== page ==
Ah, scones. Obviously the best of all pastries and finest of all treats (we will accept no arguments on this matter). They are tall, fluffy, rich and yet somehow light, and the perfect conduit for all kinds of delicious toppings.
(This reminds us: at time of writing, our stores are restocked with Devon Cream! Rejoice!)
The humble scone comes in a variety of flavours, but a scone is a scone is a scone, right?
Shockingly, no. There are myriad varieties of scone around the world—which means a whole wide world of scones to try baking and eating. Today, we look at three kinds beyond those at the SconeWitch.
The tattie scone—or potato scone—is a distinctly Scottish variety of scone.
Tattie scones are made from mashed potatoes with butter and salt. This already sounds wonderful. They are cooked in a griddle and served with a big breakfast, which is possibly the only way to improve on a scone made of mashed potatoes.
Like all scones, tattie scones have many different recipes and regional variations galore.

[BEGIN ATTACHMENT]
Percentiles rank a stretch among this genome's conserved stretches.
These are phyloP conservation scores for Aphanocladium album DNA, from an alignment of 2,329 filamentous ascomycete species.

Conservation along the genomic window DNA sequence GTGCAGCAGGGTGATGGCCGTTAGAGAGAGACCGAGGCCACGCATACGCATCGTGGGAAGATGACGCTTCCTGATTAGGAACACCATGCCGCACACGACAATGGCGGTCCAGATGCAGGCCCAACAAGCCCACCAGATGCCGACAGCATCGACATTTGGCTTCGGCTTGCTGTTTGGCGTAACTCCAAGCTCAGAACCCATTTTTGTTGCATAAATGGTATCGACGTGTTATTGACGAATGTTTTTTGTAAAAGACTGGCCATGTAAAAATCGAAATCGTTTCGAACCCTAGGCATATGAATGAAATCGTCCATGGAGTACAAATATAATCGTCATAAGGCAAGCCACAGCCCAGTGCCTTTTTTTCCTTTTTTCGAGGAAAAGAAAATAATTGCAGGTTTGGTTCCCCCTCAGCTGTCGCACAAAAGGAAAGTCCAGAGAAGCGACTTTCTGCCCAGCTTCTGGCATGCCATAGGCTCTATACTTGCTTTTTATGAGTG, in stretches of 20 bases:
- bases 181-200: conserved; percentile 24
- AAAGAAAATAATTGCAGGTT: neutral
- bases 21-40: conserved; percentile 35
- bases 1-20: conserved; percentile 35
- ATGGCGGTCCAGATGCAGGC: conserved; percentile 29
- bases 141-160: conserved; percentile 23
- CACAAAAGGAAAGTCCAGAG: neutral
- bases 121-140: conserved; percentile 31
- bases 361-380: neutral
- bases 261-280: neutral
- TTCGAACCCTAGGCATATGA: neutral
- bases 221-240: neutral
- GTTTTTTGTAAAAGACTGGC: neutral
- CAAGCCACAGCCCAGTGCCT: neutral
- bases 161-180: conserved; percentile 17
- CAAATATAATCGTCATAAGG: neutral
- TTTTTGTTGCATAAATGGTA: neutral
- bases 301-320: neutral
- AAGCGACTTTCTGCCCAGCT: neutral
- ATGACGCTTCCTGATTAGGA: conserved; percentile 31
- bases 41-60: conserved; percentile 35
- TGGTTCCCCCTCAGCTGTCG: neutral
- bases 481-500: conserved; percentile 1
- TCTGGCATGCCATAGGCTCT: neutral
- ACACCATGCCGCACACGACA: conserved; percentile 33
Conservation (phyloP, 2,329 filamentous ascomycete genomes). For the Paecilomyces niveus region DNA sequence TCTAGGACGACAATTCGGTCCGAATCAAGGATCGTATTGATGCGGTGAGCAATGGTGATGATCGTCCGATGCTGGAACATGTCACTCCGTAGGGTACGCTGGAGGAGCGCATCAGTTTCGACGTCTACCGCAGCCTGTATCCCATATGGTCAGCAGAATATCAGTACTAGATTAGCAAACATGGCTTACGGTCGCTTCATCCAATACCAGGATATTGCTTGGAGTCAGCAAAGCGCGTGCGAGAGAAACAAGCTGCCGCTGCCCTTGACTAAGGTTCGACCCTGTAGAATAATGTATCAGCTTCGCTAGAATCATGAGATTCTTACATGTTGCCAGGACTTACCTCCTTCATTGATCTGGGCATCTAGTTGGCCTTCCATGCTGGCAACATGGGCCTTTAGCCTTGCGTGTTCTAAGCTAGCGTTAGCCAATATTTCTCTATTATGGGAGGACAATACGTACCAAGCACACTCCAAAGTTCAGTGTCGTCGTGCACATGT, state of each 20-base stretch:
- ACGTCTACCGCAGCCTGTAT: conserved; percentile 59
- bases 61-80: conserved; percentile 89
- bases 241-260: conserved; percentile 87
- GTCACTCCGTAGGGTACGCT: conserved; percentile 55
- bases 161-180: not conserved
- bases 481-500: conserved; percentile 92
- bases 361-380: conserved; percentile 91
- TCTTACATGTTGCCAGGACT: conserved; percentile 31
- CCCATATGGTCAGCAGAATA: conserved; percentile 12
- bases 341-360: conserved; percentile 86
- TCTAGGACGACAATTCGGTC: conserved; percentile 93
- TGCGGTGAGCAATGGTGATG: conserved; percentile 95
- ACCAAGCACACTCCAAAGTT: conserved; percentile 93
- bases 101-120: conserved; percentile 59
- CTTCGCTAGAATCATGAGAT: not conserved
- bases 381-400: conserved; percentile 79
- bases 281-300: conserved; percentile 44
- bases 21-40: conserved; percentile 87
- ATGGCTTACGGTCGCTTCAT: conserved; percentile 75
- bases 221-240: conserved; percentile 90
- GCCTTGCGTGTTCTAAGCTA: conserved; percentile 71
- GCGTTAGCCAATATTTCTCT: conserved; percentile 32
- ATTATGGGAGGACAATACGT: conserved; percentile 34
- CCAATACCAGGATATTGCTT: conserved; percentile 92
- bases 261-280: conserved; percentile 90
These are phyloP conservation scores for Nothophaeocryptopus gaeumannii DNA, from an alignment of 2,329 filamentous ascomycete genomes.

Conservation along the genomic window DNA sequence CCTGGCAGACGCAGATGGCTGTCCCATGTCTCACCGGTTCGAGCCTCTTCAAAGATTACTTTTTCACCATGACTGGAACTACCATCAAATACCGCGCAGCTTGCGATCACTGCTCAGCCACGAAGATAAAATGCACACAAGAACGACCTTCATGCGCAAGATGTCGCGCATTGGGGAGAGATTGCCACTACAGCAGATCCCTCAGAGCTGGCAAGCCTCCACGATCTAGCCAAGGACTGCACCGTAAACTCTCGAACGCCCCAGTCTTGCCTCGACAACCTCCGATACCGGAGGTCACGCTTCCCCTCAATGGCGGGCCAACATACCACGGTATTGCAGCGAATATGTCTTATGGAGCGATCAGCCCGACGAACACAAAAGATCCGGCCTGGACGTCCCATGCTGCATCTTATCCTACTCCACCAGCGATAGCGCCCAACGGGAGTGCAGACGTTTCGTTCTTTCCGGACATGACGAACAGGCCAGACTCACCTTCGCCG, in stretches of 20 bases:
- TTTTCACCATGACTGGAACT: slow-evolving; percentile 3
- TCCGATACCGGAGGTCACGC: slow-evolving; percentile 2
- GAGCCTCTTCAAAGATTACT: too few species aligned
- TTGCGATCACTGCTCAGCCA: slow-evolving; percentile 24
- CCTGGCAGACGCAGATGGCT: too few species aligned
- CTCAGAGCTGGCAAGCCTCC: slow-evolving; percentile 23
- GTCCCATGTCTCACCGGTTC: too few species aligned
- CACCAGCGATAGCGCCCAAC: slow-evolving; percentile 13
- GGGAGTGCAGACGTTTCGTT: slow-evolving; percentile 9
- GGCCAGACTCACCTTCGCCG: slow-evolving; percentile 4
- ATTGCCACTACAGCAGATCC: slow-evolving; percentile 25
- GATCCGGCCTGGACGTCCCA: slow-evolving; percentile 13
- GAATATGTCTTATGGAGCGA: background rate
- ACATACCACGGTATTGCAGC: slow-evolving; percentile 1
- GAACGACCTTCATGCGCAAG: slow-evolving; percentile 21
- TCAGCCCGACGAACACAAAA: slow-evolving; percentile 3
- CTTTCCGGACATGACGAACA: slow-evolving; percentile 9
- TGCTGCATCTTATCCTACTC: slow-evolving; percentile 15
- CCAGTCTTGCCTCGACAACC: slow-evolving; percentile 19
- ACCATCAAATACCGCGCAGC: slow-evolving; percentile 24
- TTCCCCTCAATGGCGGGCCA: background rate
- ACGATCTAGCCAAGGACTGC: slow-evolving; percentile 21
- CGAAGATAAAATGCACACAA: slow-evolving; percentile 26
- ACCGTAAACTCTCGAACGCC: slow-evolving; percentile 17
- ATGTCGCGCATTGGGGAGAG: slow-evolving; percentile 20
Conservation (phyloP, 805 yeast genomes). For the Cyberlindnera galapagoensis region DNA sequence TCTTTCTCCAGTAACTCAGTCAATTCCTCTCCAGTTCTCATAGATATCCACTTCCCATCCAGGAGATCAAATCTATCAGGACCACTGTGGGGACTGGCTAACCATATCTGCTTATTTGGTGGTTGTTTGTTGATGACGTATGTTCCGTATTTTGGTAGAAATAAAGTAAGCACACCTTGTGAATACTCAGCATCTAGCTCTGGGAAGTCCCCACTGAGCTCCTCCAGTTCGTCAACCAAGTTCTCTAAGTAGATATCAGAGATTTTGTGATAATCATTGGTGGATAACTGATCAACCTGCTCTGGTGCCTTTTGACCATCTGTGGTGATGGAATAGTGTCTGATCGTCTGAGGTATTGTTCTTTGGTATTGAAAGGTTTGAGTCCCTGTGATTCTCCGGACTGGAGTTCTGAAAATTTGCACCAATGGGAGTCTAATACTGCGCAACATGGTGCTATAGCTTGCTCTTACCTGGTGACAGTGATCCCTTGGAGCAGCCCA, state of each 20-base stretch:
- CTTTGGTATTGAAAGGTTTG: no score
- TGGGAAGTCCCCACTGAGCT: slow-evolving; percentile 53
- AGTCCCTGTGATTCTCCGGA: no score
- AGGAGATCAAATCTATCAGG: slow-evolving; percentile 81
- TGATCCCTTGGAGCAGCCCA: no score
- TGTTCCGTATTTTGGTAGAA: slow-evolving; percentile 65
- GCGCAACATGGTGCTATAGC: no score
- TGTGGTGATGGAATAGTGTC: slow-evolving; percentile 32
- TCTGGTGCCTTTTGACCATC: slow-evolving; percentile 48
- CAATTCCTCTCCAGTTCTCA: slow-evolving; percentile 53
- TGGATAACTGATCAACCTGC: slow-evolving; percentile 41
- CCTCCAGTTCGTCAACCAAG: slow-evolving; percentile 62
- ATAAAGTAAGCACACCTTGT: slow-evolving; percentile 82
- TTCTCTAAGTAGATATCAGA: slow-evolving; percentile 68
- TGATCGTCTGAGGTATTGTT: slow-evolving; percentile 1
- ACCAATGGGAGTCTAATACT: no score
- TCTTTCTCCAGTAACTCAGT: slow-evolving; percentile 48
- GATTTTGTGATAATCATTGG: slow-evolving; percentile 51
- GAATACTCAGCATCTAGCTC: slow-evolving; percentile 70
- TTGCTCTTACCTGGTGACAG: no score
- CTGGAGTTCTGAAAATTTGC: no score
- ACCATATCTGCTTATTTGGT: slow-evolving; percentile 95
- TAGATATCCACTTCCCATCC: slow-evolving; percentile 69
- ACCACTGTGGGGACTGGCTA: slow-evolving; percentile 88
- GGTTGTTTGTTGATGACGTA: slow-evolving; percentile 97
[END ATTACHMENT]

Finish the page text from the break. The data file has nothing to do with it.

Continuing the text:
To our eyes, the drop scone appears to be a pancake, though it is actually a variation on drop biscuits, which is when dough is dropped on a hot gridle (like a pancake). Confused yet?
While there is much overlap between types of pastries, a drop scone is a distinct entity—although they are also known as ‘Scotch pancakes’, which further confuses the matter.
Interested in making your own drop scones? Click here to be brought to a recipe used by Queen Elizabeth herself.
The griddle scone is probably the earliest variety of scone, involving cooking the dough in one round griddle and then cutting it into wedges. Originally, this would have been done with oats.
Today, griddle scones are cooked on the stovetop, still in a griddle.
Have you tried baking any of these different scone variations? Did you grow up eating one of these kinds of scones? Let us know below!